DON’T SET “MAKING A VIDEO” AS YOUR OBJECTIVE
Making a video is not an end goal in itself. Start by thinking about what you need to achieve. Specifically, what do you want people to think, feel and do differently as a result of watching your film?
DON’T BLAG IT
Know your subject; or make sure someone else does. Think about the learning points you’re trying to get across and find a subject matter expert to validate them. But, remember a subject matter expert’s job is to know the subject; they’re not always the best person to write engaging dialogue.
DON’T MISREAD YOUR AUDIENCE
Many L&D managers have died metaphorical deaths from not thinking properly about how their audience would react to their video. Are there any defining characteristics (age, job function, etc) of your audience that should influence how you deliver your message.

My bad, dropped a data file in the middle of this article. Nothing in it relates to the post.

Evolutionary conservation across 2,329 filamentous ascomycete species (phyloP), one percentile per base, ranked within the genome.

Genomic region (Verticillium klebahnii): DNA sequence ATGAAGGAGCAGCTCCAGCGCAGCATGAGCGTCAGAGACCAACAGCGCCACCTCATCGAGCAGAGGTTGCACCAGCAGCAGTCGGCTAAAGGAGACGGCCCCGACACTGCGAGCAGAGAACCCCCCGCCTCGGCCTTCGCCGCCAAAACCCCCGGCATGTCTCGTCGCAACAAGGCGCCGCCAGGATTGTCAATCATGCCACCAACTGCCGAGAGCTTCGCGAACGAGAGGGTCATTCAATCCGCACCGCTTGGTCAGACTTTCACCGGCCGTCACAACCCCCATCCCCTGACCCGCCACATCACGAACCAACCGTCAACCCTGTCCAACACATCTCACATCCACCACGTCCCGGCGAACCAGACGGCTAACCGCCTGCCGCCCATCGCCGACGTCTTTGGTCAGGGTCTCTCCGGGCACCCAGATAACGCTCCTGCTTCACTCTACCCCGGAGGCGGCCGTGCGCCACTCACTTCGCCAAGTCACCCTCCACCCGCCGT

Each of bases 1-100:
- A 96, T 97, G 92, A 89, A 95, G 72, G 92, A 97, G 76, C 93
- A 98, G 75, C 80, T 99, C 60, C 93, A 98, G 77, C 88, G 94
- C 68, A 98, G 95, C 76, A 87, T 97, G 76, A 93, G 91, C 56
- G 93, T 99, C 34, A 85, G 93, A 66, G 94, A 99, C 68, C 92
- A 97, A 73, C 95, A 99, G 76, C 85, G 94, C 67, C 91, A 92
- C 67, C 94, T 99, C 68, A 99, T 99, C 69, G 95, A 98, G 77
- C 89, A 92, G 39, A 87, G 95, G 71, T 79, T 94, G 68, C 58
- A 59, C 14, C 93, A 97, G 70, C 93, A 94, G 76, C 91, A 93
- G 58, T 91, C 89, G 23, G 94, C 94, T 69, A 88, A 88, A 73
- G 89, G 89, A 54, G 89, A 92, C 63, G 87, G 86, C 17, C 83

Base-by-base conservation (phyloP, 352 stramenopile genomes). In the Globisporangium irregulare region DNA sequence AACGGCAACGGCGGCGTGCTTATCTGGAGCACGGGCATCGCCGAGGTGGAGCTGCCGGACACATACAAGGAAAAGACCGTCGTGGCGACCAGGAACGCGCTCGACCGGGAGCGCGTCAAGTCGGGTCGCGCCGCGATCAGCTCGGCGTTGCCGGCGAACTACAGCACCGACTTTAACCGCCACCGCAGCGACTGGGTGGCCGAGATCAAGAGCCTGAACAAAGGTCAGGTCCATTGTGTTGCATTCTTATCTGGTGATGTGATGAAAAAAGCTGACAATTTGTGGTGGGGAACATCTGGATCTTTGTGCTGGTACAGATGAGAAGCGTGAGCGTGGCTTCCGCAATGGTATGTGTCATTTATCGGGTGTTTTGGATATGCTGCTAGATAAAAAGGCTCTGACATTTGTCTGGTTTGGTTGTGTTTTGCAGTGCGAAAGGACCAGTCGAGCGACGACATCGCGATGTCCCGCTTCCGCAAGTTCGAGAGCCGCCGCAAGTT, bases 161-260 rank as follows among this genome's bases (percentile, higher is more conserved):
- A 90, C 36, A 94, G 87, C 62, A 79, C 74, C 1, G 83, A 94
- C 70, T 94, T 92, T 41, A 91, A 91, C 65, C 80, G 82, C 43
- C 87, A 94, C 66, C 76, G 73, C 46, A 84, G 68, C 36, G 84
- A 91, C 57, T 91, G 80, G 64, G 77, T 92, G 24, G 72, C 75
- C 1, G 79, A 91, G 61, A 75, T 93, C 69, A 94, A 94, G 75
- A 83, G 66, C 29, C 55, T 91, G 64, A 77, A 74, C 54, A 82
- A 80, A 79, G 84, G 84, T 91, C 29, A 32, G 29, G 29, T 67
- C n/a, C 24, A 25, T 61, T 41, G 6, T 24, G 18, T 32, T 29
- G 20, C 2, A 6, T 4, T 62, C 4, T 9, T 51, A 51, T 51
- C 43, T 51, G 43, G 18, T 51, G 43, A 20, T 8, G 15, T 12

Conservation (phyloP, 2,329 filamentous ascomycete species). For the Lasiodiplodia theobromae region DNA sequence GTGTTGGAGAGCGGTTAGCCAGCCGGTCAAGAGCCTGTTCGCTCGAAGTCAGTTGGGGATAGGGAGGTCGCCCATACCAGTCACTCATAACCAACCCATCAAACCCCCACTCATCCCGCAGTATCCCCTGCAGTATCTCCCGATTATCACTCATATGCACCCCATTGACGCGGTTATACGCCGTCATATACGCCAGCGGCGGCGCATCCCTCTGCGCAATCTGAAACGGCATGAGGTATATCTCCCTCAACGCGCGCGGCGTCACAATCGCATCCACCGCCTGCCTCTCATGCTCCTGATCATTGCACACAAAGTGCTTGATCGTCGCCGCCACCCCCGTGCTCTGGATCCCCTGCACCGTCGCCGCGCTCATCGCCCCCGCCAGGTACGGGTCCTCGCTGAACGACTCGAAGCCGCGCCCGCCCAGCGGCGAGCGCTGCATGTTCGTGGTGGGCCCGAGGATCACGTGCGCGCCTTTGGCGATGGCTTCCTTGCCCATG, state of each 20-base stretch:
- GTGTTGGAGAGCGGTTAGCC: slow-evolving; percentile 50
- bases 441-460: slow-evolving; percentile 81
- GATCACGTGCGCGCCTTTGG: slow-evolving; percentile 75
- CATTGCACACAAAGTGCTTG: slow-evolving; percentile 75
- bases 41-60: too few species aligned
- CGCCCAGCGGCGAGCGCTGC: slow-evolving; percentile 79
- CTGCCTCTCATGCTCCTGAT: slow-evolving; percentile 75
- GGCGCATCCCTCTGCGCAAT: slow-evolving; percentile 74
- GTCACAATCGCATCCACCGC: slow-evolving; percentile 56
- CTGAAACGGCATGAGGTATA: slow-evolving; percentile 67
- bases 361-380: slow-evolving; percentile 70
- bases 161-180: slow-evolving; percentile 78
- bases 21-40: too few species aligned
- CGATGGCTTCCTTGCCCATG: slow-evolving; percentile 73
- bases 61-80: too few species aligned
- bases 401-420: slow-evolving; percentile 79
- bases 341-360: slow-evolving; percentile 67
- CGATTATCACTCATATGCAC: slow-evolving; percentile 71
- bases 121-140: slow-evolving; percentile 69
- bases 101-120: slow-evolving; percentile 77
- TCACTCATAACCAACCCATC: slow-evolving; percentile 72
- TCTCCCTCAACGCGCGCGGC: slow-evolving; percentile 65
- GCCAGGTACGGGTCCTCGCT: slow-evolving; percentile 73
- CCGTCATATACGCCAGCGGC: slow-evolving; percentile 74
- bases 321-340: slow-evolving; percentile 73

DON’T WING IT
Anyone can learn how to build a basic storyboard and it will help you structure your story and signpost your learning points by defining a sequence of shots. Not everyone can learn to write scripts or act well and both of these are essential if you’re planning on any kind of dramatic approach to your video. A good script, well acted will engage your audience. Clunky dialogue plus bad acting is how car crash video happens.
DON’T LET THEM FALL ASLEEP
Leonardo DiCaprio might be able to keep our attention for 120 minutes on screen, but can you? Even if you’re producing lots of content, break it down into short snappy clips (3 minutes as a rough guide) to keep the attention of your learners.